Is that plausible?
It would certainly imply a total paradigm shift from the scepticism with which cryptocurrencies are regarded by many institutional investors. Some analysts suspect the vast post-Covid fiscal stimulus could be the inflationary spark that sets off such a shift. “If we get a pickup in inflation, bitcoin’s price will become unhinged,” reckons Clem Chambers in Forbes. Yet the core problems with cryptocurrencies are well known and haven’t changed. The technology is too clunky and energy-intensive to operate at scale, and the sector is riddled with fraud and incompetence – and of most use to organised criminals. Since transactions are irreversible, Ponzi schemes and cons are ten a penny, and cryptocurrency exchanges often collapse or get hacked. For all these reasons, most commentators don’t see cryptocurrencies entering the mainstream.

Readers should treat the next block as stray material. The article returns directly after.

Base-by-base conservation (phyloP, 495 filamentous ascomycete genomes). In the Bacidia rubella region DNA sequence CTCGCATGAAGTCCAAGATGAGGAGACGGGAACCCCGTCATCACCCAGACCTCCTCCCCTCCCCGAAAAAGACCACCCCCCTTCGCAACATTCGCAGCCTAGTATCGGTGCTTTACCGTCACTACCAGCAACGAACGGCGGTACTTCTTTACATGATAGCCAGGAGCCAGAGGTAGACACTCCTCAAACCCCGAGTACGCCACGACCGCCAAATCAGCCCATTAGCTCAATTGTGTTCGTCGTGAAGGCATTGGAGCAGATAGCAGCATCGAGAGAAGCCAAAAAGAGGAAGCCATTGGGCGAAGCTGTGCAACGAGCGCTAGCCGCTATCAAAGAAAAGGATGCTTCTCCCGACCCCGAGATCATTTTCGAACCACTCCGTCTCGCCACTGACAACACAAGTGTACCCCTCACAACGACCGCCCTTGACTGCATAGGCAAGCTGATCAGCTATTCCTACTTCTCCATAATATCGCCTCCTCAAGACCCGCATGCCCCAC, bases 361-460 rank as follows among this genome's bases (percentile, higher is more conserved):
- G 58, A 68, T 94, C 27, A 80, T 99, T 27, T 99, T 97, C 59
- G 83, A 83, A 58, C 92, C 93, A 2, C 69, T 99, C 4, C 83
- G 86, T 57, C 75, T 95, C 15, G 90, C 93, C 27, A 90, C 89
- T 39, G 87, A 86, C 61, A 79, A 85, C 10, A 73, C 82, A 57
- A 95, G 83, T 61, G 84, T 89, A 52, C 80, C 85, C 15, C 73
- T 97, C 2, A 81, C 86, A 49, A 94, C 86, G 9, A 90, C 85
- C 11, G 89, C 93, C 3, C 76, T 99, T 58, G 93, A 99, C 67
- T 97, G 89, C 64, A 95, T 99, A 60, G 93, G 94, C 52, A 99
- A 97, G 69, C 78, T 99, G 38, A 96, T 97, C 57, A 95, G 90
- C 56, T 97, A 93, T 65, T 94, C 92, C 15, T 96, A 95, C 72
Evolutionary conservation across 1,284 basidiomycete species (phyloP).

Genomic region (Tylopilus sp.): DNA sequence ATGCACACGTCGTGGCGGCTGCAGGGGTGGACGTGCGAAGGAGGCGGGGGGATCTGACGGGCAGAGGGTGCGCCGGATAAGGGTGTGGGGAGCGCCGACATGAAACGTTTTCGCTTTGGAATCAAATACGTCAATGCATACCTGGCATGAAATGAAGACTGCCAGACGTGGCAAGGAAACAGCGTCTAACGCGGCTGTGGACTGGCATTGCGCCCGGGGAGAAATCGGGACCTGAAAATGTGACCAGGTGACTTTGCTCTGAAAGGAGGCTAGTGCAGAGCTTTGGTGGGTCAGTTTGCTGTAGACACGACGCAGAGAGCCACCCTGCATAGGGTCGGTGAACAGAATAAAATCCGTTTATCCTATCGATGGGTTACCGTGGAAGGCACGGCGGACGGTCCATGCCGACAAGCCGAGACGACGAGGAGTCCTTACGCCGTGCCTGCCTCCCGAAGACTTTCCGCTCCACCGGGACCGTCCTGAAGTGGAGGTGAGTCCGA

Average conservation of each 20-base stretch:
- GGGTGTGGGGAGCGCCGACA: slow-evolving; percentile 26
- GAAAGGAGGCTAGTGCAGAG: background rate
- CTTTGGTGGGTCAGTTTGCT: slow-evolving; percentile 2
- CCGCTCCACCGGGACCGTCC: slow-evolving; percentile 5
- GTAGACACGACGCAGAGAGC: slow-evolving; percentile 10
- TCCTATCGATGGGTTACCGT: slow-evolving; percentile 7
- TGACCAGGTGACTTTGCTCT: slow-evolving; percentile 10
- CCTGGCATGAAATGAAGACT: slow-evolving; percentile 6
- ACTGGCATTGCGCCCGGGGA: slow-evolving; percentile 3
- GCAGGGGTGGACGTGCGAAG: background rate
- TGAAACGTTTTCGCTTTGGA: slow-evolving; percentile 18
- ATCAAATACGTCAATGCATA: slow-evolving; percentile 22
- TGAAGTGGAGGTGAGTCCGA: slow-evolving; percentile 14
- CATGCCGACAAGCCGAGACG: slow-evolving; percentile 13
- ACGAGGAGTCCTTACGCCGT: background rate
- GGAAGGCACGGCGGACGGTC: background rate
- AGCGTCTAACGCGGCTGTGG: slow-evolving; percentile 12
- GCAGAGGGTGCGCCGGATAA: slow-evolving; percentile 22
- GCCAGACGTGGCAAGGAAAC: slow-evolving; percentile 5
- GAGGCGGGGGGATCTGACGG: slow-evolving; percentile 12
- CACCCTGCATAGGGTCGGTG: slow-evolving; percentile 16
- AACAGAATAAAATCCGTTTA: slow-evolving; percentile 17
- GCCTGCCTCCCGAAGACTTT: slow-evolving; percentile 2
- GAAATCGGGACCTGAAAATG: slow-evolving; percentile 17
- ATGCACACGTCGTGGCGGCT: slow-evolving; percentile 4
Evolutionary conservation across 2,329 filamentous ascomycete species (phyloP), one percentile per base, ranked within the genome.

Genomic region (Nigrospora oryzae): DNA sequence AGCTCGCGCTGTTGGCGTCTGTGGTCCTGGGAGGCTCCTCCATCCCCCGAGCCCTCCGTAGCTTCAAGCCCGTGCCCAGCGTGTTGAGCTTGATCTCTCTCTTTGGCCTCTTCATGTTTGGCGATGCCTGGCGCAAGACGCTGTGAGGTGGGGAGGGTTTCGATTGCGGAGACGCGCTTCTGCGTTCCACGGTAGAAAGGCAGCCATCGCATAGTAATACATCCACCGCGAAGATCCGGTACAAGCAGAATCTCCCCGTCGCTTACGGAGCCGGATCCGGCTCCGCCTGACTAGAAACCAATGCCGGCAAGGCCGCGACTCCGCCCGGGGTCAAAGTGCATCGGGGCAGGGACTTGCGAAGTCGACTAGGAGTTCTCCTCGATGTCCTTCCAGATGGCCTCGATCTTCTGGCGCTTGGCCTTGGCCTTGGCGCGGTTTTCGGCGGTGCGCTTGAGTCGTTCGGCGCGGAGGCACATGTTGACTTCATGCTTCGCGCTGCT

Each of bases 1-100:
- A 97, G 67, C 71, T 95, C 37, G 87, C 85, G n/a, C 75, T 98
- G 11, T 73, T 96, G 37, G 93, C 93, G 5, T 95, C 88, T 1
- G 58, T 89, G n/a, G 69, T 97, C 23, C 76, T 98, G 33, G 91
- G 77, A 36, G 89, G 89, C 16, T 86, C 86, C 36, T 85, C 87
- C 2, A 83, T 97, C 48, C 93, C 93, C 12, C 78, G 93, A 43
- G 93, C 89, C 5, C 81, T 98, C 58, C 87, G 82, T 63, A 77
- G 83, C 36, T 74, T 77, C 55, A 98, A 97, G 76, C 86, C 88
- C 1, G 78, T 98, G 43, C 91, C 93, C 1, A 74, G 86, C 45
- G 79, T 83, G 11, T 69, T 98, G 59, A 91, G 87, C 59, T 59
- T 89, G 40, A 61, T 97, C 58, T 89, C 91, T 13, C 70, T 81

What about digital money more broadly?
Proponents argue that the Covid-19 emergency has highlighted the usefulness of cryptocurrencies. But it has also demonstrated the enduring power of the state – and recent months have seen two developments that suggest the future may belong more to state-backed digital currencies than to bitcoin and its ilk. First, last month Facebook unveiled its revamped proposal for its transnational Libra currency. The new version is much less like bitcoin and much more conventional: it has abandoned the distinctive open architecture of cryptocurrencies and is instead more like a traditional payment network in which coins will be tied to a local currency, a bit like the digital dollars in a PayPal account.
And the other development?